Internet Traffic Tax: Why Telcos Should Tell EU Lawmakers What They Tell Their Investors
European telecom operators claim that growth in internet traffic has created a situation in which they are unable to make a “viable” return on network investments. The solution, they argue, is to demand payment – not just from their end-users, but also from popular tech companies that send data in response to end-users’ requests. This is at least what telco lobbyists are telling European politicians and lawmakers. But do their financial reports to shareholders show a different story?
In a recent letter, the CEOs of Telefónica, Deutsche Telekom, Vodafone, and Orange, claimed that online players should contribute financially to network upgrades if Europe still wants to reach its ambitious connectivity goals. This ignores the fact that tech companies are in fact already investing heavily in infrastructure, think for example of Google’s subsea cables or Netflix’s investments in Open Connect CDN. Nevertheless, the telco campaign has apparently triggered the European Commission to consider whether or not there is a need for regulatory intervention.
But is increasing internet traffic growth really the insurmountable problem that telcos claim it is? A recent study by Communications Chambers found otherwise; arguing that demand for internet traffic actually drives telcos’ revenues, e.g. through fixed lines, including fibre cables, and tiered mobile data tariffs.
This might explain why telcos are trying to attract data-hungry customers by using streaming services to promote their own offerings. If data traffic really is that unmanageable or undesirable for them, surely telcos wouldn’t be actively targeting this specific customer segment?
It is also worth noting that traffic growth is not increasing exponentially as commonly thought. Instead, Communications Chambers found that data growth has actually been declining – for both fixed and mobile access – in recent years (aside from a short-lived spike during the lockdowns). If growth in data traffic is indeed driving revenues for telcos, then maybe they should be more concerned by diminishing demand for data traffic (which is what a tax on internet traffic would cause)?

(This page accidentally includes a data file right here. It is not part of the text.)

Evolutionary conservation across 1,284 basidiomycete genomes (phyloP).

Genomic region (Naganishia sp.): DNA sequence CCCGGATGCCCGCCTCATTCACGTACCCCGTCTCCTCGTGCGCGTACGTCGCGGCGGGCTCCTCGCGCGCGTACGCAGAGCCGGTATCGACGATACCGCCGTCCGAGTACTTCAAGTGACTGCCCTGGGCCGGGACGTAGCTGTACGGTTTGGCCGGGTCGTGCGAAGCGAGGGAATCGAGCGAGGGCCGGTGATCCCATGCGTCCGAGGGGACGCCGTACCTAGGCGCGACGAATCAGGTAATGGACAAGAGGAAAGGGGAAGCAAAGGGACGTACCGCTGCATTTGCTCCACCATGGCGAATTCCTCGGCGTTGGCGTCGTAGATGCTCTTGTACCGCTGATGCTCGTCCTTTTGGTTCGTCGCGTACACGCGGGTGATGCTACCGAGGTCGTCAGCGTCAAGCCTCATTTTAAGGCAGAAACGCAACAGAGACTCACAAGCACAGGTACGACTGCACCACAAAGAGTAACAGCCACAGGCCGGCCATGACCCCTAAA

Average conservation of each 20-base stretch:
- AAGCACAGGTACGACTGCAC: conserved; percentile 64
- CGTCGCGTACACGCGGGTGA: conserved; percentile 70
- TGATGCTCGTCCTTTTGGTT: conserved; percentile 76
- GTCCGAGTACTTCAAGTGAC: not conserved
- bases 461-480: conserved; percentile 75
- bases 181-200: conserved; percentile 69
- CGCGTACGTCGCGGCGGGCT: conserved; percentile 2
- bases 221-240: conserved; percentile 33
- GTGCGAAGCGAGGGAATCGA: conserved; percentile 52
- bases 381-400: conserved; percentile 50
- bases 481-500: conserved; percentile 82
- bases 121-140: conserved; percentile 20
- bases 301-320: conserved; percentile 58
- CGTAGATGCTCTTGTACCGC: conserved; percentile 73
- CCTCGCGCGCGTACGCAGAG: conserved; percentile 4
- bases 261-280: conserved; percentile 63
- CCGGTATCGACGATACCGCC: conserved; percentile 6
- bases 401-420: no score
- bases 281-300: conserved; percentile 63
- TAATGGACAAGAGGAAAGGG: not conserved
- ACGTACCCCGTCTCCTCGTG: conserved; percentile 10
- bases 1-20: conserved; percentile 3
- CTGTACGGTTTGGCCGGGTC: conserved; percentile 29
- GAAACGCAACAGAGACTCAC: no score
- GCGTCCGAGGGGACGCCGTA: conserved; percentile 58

The latest financial reports of telecom operators do not paint the picture of a sector in such a dire position that it justifies their attempted rent seeking from other industries, nor has surging internet traffic weakened their financial performance. On the contrary, Vodafone Group CEO Nick Read said in May that they had “delivered a good financial performance in the year with growth in revenues, profits and cash flows, in line with our medium-term financial ambitions.” Vodafone reported a profit of €2.6 billion for the financial year.
Telefónica reported that it “has accelerated its growth in the first quarter of 2022, reporting an increase in revenues in all the markets of the company in reported terms, and a net income of €706 million.” Meanwhile, Orange said that it continues to “reap the benefits of our European fibre and 5G network leadership with a 2% rise in our retail sales growth in these first three months”.
Similarly, following the strong financial year 2021, Deutsche Telekom continued its growth in the first three months of 2022. Revenue increased by 6.2 percent to €28 billion, with service revenues growing even faster at 10%, Germany’s incumbent operator boasted. Its 2021 net profit were €5.9 billion. “We are continuing to grow on an organic basis and are therefore in a position to raise our guidance for 2022,” Deutsche Telekom CFO Christian Illek said when presenting the quarterly figures.
Indeed, telcos are sharing very different messages about their own ability to invest in networks depending on who’s listening. When talking to EU lawmakers, traffic growth is an insurmountable burden, but in earnings calls with their shareholders and investors, traffic growth seems to be a major driver of growth. Because unlike in lobby talking points, companies are subject to transparency obligations when reporting on their financial situation.
Telcos should start telling EU lawmakers the same story they share with investors: the truth is that exciting applications and online content drive demand for telcos’ services, which in turn generates more revenue. Taxing internet traffic would thus mean taxing what telcos, and Europeans, actually want more of.